Identifying the right platform does not a homerun make. Once you’ve defined the broader goals, you’ll need to dive deep into the details to set yourself up for success. If you don’t address the basics in a meaningful way, you’re in for a world of hurt in the form of never-ending workarounds and system tweaks—not to mention dissatisfied users.
Designing the underlying information structure is both an art and a science. A good partner can guide you through the process of defining the right information architecture, taxonomy, and metadata strategies. Equally important is clarifying roles and responsibilities for the user-base (think access-levels and permissions) and those that will become owners and administrators of the tool.
If you’ve established the right foundation, an optimal user experience is just around the bend. Your UX should be purposeful and drive engagement—not just a look-and-feel-of-the-moment reskin. An intuitive interface that gets users to where they’re going quickly and logically is attainable, and this goal should serve as your guiding light. And of course content is key—make it engaging, relevant, and tailored to specific audiences.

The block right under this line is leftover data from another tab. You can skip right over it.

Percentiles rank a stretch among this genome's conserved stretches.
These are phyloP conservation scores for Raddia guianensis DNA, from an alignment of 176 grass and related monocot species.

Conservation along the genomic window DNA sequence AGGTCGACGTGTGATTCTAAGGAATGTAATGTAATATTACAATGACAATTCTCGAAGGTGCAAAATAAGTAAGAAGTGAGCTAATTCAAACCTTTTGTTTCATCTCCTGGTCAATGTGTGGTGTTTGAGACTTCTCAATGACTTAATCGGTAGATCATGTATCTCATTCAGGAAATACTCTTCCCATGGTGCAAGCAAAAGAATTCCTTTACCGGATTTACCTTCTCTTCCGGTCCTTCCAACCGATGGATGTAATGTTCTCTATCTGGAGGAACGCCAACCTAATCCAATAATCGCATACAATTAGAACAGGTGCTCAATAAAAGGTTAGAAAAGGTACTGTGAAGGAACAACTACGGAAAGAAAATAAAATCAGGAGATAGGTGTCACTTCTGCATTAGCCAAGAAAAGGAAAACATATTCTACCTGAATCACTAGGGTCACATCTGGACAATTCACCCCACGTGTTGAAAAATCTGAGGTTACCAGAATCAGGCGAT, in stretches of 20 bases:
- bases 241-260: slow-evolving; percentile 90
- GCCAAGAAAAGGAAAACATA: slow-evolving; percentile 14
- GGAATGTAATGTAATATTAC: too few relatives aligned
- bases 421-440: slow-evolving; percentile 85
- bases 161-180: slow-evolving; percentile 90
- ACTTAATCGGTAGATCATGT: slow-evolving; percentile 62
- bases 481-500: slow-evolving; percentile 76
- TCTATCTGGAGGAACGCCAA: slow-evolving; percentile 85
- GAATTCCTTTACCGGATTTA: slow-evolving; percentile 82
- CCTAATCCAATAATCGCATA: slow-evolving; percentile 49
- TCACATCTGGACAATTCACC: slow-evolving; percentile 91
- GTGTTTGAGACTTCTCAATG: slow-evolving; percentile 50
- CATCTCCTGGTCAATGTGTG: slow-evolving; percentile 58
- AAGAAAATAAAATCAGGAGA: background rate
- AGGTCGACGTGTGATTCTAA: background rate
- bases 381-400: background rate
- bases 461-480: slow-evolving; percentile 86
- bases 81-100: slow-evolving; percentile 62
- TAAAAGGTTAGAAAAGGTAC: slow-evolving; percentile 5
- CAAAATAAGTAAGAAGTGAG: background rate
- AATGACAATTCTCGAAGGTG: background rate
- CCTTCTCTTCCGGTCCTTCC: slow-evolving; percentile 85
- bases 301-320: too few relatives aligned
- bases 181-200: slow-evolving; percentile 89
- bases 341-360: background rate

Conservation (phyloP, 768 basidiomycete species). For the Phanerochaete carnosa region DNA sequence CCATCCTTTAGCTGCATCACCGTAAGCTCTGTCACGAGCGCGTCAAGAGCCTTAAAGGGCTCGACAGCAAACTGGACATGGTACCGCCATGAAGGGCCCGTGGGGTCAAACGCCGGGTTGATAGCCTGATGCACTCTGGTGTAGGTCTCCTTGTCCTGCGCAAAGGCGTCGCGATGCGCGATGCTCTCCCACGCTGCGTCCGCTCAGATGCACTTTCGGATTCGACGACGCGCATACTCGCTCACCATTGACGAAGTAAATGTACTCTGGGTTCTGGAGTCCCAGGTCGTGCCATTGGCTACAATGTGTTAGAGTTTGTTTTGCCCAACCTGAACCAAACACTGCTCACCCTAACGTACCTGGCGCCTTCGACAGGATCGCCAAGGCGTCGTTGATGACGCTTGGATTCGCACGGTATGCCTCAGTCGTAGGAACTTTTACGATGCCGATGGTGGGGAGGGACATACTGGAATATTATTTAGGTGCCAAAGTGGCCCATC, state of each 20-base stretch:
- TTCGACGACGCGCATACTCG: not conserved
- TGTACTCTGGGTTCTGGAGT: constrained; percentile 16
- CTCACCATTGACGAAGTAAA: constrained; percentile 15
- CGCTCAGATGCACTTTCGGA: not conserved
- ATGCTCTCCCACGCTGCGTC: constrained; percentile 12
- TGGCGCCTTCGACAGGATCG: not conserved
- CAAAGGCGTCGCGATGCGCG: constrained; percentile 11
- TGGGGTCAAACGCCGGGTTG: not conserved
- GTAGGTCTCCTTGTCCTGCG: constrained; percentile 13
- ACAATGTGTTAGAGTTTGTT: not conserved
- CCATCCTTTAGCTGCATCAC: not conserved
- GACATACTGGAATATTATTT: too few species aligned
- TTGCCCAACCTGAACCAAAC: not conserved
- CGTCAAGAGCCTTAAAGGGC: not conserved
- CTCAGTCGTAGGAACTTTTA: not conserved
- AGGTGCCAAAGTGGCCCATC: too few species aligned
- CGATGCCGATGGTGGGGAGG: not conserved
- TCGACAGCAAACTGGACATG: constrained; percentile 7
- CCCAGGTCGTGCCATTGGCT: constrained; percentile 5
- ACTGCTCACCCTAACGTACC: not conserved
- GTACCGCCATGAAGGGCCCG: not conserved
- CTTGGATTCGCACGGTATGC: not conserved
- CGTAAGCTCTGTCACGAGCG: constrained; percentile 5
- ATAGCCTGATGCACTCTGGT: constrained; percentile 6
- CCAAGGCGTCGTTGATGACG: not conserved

These systems—and all of the associated implementation efforts—are an investment, and any investment should have measurable returns. Make sure to track your progress from go-live and beyond—and tie those measurements back to your original business goals. Some metrics to consider:
Defined KPI’s and progress not only rationalize the expense to support a central hub, they also keep you honest about how well it’s being kept up after the initial rollout.
To that point, give your users a reason to keep coming back. Take advantage of the platform to keep driving engagement and creating relationships across the organization: Share regular insights. Publish thought-provoking content. Simply put, be compelling. Use your portal to prove that the brand is a resource for cultivating ongoing growth within the organization, and a key driver of business success.